Robot helps reveal science behind snack choices
Snacking in the workplace is a common ritual, and many employees may be concerned with making the right choice when it comes to their waistlines and overall health. A group of Carnegie Mellon researchers are trying to determine the best way to encourage people to make healthier snack choices.
Researchers in the Human-Computer Interaction Institute recently developed a system that helps people make self-beneficial snacking decisions in the workplace based on theories of behavioral economics, which differs from traditional economics by assuming that people do not make the most rational decisions all the time. The research was recently published in Proceedings of the 2011 Annual Conference on Human Factors in Computing Systems.
“Obesity is a growing problem worldwide,” said Jodi Forlizzi, one of the study’s authors and a professor in the departments of design, human-computer interaction, and computer science. “In our university labs and office buildings, people work long hours, often substituting snacks for meals. Having the option to choose a healthy snack is a small step towards ameliorating these problems.”
In a study involving 61 participants, the researchers first examined participants’ tendency to favor a “default option” in which a snack choice was made for them, and they could receive an alternative option only if they specifically asked. These results were compared to participants’ tendencies to rationally weigh pros and cons of a snack choice if they were asked to plan ahead.
For two consecutive days, experimenters delivered apples or cookies to participants’ offices in the afternoon. On the first day, everyone was asked to choose between apples and cookies. One group, labeled the “default group,” was told they would have apples the next day unless they specified they wanted cookies, and a “planning group” was asked to choose a snack they would like for the next day.
About half of the participants in the default and planning groups chose an apple on the first day, but this percentage increased on the second day as nearly two-thirds chose apples. More participants made the switch in the planning group than the default group, implying that the planning strategy may have had a larger effect. Researchers also asked the participants to rate their snacks and found that both groups indicated less enjoyment than a control group that was presented with the same snack choices as the first day. Possibly, the researchers thought, people felt an implicit pressure to have a healthy snack or simply didn’t like planning ahead.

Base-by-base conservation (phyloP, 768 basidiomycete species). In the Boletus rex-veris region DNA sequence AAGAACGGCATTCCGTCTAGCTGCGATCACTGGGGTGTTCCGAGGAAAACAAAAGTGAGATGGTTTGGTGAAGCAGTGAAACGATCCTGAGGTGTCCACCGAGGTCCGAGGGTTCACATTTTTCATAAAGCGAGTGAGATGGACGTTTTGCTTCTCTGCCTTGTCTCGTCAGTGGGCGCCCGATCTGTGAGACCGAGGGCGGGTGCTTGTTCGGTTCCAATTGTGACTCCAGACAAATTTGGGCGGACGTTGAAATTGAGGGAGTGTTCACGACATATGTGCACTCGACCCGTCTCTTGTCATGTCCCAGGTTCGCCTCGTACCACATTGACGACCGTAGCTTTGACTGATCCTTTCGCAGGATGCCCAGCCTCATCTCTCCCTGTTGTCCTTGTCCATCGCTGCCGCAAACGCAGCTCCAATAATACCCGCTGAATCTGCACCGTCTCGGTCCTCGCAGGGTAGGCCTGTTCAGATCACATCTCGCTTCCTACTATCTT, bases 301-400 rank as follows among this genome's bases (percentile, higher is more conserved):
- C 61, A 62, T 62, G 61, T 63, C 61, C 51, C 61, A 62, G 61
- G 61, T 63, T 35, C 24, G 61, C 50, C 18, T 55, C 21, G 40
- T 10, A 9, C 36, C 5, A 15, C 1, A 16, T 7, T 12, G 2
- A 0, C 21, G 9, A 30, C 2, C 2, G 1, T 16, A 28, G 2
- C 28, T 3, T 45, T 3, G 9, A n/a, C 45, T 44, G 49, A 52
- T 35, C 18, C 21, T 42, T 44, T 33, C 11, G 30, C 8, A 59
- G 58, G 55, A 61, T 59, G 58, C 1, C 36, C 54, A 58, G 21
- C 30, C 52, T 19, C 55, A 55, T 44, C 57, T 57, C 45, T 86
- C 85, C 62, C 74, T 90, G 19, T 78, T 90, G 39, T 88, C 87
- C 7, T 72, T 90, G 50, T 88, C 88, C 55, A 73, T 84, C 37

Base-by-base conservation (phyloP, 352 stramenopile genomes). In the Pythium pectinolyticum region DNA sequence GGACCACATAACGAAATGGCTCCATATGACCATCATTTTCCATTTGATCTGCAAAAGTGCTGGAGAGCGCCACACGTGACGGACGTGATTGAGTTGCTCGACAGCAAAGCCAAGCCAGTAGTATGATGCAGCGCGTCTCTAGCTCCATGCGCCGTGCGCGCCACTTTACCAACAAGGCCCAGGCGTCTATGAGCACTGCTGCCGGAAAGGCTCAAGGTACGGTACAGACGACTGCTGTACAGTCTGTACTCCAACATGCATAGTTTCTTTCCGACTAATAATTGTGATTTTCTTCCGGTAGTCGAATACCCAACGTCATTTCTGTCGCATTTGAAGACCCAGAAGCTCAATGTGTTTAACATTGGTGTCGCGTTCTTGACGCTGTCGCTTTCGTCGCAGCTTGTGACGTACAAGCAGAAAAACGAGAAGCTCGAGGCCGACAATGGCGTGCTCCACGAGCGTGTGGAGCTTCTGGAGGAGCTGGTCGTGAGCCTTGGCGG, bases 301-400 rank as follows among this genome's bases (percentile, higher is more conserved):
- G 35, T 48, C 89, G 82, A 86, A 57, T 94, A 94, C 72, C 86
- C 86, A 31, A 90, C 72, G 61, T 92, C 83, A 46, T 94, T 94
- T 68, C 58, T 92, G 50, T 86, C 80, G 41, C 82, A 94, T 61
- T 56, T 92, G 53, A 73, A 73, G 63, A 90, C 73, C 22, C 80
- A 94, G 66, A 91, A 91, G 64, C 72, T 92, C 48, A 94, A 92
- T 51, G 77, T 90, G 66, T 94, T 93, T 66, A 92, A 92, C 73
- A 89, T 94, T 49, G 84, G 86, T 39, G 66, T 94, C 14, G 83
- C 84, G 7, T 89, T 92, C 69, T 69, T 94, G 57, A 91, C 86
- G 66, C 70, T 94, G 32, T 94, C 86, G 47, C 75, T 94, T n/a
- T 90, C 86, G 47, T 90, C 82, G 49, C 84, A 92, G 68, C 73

In a second experiment, the researchers observed the effects of using a robot to deliver snacks to the participants. In one delivery method, apples and cookies were evenly laid out on a tray, making both choices equally accessible to participants. In another method, apples were delivered on a tray while the cookies were placed in a bag underneath the tray, making the cookies slightly less convenient to participants.
The researchers found that making the apples slightly more accessible was effective in influencing people to make the healthier choice. Furthermore, people’s enjoyment level was generally unaffected by this robot delivery method versus being asked if they wanted a different snack than the default option. The researchers reasoned that this might be due to the lack of social pressure in the robot experiment.
A last experiment revealed that information such as calorie counts presented to participants had little effect on their snack choices, and in many cases, the information caused participants with a healthy diet to choose unhealthy snacks. The researchers proposed the possibility that since a candy bar has fewer calories than participants may have thought, they allowed themselves to indulge in junk food.
The research is just one illustration of how simple changes in user interfaces can have significant impact on people’s choices. It implies that there is great potential for behavioral economics to benefit human health.